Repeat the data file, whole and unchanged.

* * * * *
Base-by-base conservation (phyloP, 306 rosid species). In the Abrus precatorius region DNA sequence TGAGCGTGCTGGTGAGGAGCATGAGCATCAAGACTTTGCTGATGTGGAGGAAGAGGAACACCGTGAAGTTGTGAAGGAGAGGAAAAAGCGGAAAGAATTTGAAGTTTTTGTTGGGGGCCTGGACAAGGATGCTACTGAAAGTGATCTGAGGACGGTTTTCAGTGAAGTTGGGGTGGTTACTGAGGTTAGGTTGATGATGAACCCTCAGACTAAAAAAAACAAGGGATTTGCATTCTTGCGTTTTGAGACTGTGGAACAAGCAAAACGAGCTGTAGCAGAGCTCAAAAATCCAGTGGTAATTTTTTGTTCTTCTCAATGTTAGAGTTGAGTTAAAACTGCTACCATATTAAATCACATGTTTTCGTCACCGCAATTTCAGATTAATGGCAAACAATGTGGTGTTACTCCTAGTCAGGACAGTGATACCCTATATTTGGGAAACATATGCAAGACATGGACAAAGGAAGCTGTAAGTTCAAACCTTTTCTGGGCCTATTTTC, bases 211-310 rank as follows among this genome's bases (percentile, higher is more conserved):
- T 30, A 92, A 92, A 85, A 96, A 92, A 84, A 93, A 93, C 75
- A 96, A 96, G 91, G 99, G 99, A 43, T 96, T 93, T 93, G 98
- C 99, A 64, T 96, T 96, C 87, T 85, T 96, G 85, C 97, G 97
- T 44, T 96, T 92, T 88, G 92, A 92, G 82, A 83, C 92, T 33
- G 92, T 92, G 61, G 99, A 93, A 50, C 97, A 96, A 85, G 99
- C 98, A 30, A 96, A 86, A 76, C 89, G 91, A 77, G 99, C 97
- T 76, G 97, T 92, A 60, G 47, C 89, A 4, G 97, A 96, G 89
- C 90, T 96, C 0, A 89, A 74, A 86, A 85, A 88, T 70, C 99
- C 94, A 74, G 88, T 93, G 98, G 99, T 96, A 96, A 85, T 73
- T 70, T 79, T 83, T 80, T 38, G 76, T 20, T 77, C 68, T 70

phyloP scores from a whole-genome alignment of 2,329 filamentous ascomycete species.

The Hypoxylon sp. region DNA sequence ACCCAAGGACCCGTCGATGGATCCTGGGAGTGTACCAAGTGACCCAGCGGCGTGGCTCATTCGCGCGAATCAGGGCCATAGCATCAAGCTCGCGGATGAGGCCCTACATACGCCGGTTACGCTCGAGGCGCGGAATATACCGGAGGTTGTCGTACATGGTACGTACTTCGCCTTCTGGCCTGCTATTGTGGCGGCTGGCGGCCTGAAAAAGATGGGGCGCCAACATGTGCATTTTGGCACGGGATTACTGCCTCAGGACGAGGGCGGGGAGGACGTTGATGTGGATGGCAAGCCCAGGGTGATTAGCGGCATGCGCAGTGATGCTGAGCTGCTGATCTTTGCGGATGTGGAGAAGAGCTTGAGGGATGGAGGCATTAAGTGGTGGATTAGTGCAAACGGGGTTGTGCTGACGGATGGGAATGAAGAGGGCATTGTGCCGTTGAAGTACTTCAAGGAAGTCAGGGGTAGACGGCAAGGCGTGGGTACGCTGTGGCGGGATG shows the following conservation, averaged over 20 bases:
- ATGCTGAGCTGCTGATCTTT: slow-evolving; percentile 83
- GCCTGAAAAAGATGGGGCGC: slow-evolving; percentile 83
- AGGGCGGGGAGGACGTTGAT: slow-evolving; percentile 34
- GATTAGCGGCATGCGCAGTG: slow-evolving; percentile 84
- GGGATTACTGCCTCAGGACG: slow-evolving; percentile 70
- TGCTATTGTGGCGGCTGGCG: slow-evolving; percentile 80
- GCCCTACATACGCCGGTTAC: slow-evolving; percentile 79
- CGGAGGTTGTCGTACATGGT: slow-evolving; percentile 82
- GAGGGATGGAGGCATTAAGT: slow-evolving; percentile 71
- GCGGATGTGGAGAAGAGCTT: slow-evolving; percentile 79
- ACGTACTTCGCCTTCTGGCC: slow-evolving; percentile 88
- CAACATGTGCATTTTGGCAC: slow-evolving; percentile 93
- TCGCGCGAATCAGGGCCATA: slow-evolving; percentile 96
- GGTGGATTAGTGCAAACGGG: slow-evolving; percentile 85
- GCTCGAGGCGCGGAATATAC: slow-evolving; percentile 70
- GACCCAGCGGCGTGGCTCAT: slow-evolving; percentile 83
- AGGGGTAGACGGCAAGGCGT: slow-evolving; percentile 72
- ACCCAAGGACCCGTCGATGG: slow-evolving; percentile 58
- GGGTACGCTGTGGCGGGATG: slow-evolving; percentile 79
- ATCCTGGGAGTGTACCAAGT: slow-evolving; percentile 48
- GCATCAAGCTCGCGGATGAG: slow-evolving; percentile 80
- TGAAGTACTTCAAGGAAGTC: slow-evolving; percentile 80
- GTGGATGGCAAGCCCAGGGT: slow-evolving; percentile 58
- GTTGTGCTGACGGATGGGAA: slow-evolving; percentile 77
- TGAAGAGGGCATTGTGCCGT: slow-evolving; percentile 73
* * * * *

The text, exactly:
Base-by-base conservation (phyloP, 306 rosid species). In the Abrus precatorius region DNA sequence TGAGCGTGCTGGTGAGGAGCATGAGCATCAAGACTTTGCTGATGTGGAGGAAGAGGAACACCGTGAAGTTGTGAAGGAGAGGAAAAAGCGGAAAGAATTTGAAGTTTTTGTTGGGGGCCTGGACAAGGATGCTACTGAAAGTGATCTGAGGACGGTTTTCAGTGAAGTTGGGGTGGTTACTGAGGTTAGGTTGATGATGAACCCTCAGACTAAAAAAAACAAGGGATTTGCATTCTTGCGTTTTGAGACTGTGGAACAAGCAAAACGAGCTGTAGCAGAGCTCAAAAATCCAGTGGTAATTTTTTGTTCTTCTCAATGTTAGAGTTGAGTTAAAACTGCTACCATATTAAATCACATGTTTTCGTCACCGCAATTTCAGATTAATGGCAAACAATGTGGTGTTACTCCTAGTCAGGACAGTGATACCCTATATTTGGGAAACATATGCAAGACATGGACAAAGGAAGCTGTAAGTTCAAACCTTTTCTGGGCCTATTTTC, bases 211-310 rank as follows among this genome's bases (percentile, higher is more conserved):
- T 30, A 92, A 92, A 85, A 96, A 92, A 84, A 93, A 93, C 75
- A 96, A 96, G 91, G 99, G 99, A 43, T 96, T 93, T 93, G 98
- C 99, A 64, T 96, T 96, C 87, T 85, T 96, G 85, C 97, G 97
- T 44, T 96, T 92, T 88, G 92, A 92, G 82, A 83, C 92, T 33
- G 92, T 92, G 61, G 99, A 93, A 50, C 97, A 96, A 85, G 99
- C 98, A 30, A 96, A 86, A 76, C 89, G 91, A 77, G 99, C 97
- T 76, G 97, T 92, A 60, G 47, C 89, A 4, G 97, A 96, G 89
- C 90, T 96, C 0, A 89, A 74, A 86, A 85, A 88, T 70, C 99
- C 94, A 74, G 88, T 93, G 98, G 99, T 96, A 96, A 85, T 73
- T 70, T 79, T 83, T 80, T 38, G 76, T 20, T 77, C 68, T 70

phyloP scores from a whole-genome alignment of 2,329 filamentous ascomycete species.

The Hypoxylon sp. region DNA sequence ACCCAAGGACCCGTCGATGGATCCTGGGAGTGTACCAAGTGACCCAGCGGCGTGGCTCATTCGCGCGAATCAGGGCCATAGCATCAAGCTCGCGGATGAGGCCCTACATACGCCGGTTACGCTCGAGGCGCGGAATATACCGGAGGTTGTCGTACATGGTACGTACTTCGCCTTCTGGCCTGCTATTGTGGCGGCTGGCGGCCTGAAAAAGATGGGGCGCCAACATGTGCATTTTGGCACGGGATTACTGCCTCAGGACGAGGGCGGGGAGGACGTTGATGTGGATGGCAAGCCCAGGGTGATTAGCGGCATGCGCAGTGATGCTGAGCTGCTGATCTTTGCGGATGTGGAGAAGAGCTTGAGGGATGGAGGCATTAAGTGGTGGATTAGTGCAAACGGGGTTGTGCTGACGGATGGGAATGAAGAGGGCATTGTGCCGTTGAAGTACTTCAAGGAAGTCAGGGGTAGACGGCAAGGCGTGGGTACGCTGTGGCGGGATG shows the following conservation, averaged over 20 bases:
- ATGCTGAGCTGCTGATCTTT: slow-evolving; percentile 83
- GCCTGAAAAAGATGGGGCGC: slow-evolving; percentile 83
- AGGGCGGGGAGGACGTTGAT: slow-evolving; percentile 34
- GATTAGCGGCATGCGCAGTG: slow-evolving; percentile 84
- GGGATTACTGCCTCAGGACG: slow-evolving; percentile 70
- TGCTATTGTGGCGGCTGGCG: slow-evolving; percentile 80
- GCCCTACATACGCCGGTTAC: slow-evolving; percentile 79
- CGGAGGTTGTCGTACATGGT: slow-evolving; percentile 82
- GAGGGATGGAGGCATTAAGT: slow-evolving; percentile 71
- GCGGATGTGGAGAAGAGCTT: slow-evolving; percentile 79
- ACGTACTTCGCCTTCTGGCC: slow-evolving; percentile 88
- CAACATGTGCATTTTGGCAC: slow-evolving; percentile 93
- TCGCGCGAATCAGGGCCATA: slow-evolving; percentile 96
- GGTGGATTAGTGCAAACGGG: slow-evolving; percentile 85
- GCTCGAGGCGCGGAATATAC: slow-evolving; percentile 70
- GACCCAGCGGCGTGGCTCAT: slow-evolving; percentile 83
- AGGGGTAGACGGCAAGGCGT: slow-evolving; percentile 72
- ACCCAAGGACCCGTCGATGG: slow-evolving; percentile 58
- GGGTACGCTGTGGCGGGATG: slow-evolving; percentile 79
- ATCCTGGGAGTGTACCAAGT: slow-evolving; percentile 48
- GCATCAAGCTCGCGGATGAG: slow-evolving; percentile 80
- TGAAGTACTTCAAGGAAGTC: slow-evolving; percentile 80
- GTGGATGGCAAGCCCAGGGT: slow-evolving; percentile 58
- GTTGTGCTGACGGATGGGAA: slow-evolving; percentile 77
- TGAAGAGGGCATTGTGCCGT: slow-evolving; percentile 73